textile fibers

Composition of Textile Clothing Fabrics and Garment Accessories——Know About Textile Fibres

Table of Contents

Introduction to Textile Fibers



People usually refer to fine substances with a length greater than a thousand times the diameter (only a few micrometers or ten micrometers in diameter) and certain flexibility properties as fibers, such as cotton fibers, hemp fibers, glass fibers, hair fibers, etc.

Textile fibers

Textile fibers refer to fiber raw materials that meet the basic conditions of textile products.

The raw fibers need to go through various processes such as loosening, carding, stretching, twisting, warping, weaving, finishing, and stretching to make textile products. Then, they undergo various clothing production processes such as spreading, cutting, sewing, and ironing to make various types of clothing. Wearing on the human body requires meeting the requirements of stretching, friction, flexion, warmth preservation, coverage, comfort, aesthetics, and other aspects during human movement. Therefore, textile fibers must meet the following basic conditions.

Necessary conditions for textile fibers

  1. Has certain mechanical properties
  2. Has a certain degree of fineness and length
  3. Has a certain degree of elasticity and plasticity
  4. Has a certain degree of insulation
  5. Has a certain degree of moisture absorption
  6. Has certain chemical stability
  7. Has a certain degree of spinnability

Classification of Textile Fibers

There are many types of textile fibers, and people are constantly exploring new and better textile fiber raw materials. However, we can still classify textile fibers based on their sources or properties, in order to have a more intuitive and comprehensive understanding of textile fiber raw materials.

Composition of commonly used textile fibers

Textile Fibers

  • Natural fiber

Natural textile fibers refer to fiber raw materials that exist and grow in nature, have textile value, and can be directly used for textiles. At present, the most commonly used natural fibers include cotton, linen, silk, wool, etc.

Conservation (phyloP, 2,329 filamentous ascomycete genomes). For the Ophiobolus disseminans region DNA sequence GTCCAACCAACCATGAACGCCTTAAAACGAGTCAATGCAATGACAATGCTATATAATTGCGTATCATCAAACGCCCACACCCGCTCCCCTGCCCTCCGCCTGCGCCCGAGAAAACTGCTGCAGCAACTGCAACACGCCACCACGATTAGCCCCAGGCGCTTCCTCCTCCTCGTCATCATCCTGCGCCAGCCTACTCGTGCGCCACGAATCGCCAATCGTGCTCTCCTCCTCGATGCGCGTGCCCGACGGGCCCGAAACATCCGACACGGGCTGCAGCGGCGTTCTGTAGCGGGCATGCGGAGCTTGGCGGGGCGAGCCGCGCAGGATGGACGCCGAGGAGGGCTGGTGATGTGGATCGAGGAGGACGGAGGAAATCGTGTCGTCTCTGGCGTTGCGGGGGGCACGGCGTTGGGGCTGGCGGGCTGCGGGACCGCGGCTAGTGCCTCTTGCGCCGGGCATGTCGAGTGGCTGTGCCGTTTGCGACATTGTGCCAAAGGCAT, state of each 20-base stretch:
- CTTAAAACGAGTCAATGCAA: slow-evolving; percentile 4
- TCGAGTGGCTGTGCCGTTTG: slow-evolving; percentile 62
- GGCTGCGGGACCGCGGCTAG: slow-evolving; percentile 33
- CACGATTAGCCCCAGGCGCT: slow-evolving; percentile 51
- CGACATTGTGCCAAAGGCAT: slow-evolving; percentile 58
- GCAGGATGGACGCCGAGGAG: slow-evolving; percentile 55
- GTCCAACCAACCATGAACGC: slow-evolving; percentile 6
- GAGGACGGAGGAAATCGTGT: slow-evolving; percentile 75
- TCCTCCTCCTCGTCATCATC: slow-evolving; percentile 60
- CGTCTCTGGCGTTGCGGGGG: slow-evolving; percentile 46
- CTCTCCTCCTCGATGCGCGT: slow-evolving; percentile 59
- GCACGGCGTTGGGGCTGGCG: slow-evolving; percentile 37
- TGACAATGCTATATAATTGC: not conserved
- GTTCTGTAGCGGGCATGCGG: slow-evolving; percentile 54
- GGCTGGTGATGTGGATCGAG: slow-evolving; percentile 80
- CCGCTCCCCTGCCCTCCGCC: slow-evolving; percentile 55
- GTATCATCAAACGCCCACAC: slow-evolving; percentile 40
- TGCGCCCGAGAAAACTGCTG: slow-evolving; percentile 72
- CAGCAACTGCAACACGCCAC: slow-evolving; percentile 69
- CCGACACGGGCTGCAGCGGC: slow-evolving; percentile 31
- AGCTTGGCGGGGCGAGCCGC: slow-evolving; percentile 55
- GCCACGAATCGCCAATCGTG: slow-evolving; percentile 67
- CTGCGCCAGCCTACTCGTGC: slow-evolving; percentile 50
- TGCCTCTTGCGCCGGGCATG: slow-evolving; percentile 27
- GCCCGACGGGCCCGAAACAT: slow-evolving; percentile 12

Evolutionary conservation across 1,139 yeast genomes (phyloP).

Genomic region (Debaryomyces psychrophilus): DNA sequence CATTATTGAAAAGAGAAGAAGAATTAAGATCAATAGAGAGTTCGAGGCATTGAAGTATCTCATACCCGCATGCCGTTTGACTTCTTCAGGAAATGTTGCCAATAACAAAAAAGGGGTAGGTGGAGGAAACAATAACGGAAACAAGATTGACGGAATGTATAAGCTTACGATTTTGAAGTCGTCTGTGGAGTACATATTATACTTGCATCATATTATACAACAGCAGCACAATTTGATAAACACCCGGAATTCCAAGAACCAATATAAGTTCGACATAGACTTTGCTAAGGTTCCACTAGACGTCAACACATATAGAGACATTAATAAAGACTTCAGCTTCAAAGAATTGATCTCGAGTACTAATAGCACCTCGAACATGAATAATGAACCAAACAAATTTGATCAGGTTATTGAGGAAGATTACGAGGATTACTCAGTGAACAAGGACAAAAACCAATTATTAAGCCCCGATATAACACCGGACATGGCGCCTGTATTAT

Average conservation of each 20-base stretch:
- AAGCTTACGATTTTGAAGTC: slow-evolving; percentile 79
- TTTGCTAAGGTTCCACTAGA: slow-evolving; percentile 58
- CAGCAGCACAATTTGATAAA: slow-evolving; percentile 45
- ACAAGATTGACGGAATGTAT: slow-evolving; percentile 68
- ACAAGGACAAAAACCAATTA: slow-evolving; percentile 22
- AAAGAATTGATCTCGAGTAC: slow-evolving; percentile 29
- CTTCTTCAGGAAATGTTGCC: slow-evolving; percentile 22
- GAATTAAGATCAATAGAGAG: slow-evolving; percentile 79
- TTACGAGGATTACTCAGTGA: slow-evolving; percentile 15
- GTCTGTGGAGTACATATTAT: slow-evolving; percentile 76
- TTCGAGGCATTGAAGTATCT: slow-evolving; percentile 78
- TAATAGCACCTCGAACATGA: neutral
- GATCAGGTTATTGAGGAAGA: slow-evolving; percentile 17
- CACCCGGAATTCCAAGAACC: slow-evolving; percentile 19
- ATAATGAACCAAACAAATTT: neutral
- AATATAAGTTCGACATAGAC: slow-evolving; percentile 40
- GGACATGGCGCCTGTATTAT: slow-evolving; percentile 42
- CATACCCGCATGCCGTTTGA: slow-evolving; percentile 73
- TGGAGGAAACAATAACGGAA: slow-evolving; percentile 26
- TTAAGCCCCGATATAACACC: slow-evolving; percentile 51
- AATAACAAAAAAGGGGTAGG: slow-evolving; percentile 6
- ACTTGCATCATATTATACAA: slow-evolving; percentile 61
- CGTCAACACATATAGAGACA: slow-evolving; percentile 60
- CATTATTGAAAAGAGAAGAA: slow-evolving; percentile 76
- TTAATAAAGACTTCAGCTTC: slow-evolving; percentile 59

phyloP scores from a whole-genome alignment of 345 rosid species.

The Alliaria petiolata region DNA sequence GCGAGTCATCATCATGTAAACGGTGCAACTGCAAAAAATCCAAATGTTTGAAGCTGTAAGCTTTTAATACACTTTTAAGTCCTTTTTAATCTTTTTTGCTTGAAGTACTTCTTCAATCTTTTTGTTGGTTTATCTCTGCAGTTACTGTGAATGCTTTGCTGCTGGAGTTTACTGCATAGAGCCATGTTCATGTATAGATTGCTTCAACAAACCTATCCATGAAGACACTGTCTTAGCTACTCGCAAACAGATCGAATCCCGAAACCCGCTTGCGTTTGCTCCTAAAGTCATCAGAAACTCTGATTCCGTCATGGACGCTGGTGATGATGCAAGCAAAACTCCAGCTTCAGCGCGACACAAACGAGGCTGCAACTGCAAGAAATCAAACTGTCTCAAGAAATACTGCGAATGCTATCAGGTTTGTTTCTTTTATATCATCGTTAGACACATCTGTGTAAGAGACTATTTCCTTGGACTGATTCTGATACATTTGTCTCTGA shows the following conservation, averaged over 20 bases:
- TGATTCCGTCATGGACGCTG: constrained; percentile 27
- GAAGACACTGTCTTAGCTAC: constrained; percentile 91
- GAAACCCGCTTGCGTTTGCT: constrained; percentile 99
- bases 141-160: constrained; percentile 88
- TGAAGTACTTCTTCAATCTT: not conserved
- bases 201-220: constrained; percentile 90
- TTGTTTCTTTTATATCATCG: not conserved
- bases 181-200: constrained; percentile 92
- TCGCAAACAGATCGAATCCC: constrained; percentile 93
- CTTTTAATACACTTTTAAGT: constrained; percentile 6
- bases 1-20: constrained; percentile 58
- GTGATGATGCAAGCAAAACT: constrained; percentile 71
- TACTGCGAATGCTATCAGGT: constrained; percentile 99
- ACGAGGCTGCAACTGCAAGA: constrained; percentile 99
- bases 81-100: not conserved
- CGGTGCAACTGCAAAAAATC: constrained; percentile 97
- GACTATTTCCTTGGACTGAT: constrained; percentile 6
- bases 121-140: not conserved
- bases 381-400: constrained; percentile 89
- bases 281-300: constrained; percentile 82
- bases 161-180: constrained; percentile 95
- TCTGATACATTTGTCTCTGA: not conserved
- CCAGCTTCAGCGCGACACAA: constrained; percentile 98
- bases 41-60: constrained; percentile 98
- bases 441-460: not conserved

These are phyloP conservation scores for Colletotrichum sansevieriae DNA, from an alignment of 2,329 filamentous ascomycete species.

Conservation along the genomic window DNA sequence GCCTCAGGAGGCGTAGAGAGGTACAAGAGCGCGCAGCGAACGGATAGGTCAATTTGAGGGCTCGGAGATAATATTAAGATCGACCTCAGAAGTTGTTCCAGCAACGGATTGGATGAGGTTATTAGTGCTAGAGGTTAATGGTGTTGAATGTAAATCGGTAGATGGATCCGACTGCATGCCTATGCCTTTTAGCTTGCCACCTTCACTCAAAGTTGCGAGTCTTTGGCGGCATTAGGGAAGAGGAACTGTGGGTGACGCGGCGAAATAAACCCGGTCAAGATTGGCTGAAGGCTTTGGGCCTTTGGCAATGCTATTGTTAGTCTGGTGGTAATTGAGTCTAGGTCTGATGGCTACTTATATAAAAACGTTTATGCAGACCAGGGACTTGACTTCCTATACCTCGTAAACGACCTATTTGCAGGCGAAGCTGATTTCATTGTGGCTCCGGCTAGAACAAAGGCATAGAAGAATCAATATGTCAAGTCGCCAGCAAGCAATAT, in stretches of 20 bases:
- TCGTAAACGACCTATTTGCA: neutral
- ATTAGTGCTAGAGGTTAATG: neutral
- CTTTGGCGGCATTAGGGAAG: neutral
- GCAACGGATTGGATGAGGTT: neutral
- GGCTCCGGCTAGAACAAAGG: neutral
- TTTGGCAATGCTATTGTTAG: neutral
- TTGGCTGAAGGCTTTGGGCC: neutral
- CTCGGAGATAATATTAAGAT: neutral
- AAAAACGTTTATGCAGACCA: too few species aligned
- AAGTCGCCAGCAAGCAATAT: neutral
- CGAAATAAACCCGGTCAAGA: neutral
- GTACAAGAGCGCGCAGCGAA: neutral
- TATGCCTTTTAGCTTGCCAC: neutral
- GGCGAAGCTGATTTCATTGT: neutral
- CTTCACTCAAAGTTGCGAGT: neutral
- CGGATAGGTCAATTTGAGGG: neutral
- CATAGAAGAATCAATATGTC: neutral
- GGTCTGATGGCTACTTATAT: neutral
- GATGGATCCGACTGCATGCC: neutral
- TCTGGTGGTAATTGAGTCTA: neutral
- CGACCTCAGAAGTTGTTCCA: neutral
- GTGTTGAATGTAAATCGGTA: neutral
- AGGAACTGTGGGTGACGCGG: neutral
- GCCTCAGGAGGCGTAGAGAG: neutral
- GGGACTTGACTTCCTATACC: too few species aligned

• Chemical fiber

Chemical fibers refer to various fiber raw materials processed from natural or artificial polymer materials. Chemical fibers can be divided into regenerated fibers and synthetic fibers based on different sources of raw materials.

  • Difference

The biggest difference between natural fibers and chemical fibers is that their morphology is relatively fixed and single; The morphology of chemical fibers is rich and varied.

Because natural fibers are ‘grown’ and are more constrained by natural conditions, their changes are limited; Chemical fibers are “made”, so under certain technical conditions, they can be easily changed in length, fineness, cross-section, appearance, etc. according to human preferences, making clothing more diverse and diverse.

Comparison of textile fiber properties

  • Performance characteristics of natural fiber

Natural fibers generally have good moisture absorption, are comfortable and breathable to wear, are not prone to static electricity, shrink when washed, mold and decay, and are not as strong as synthetic fibers. They do not have thermoplastic properties and cannot be shaped in one go.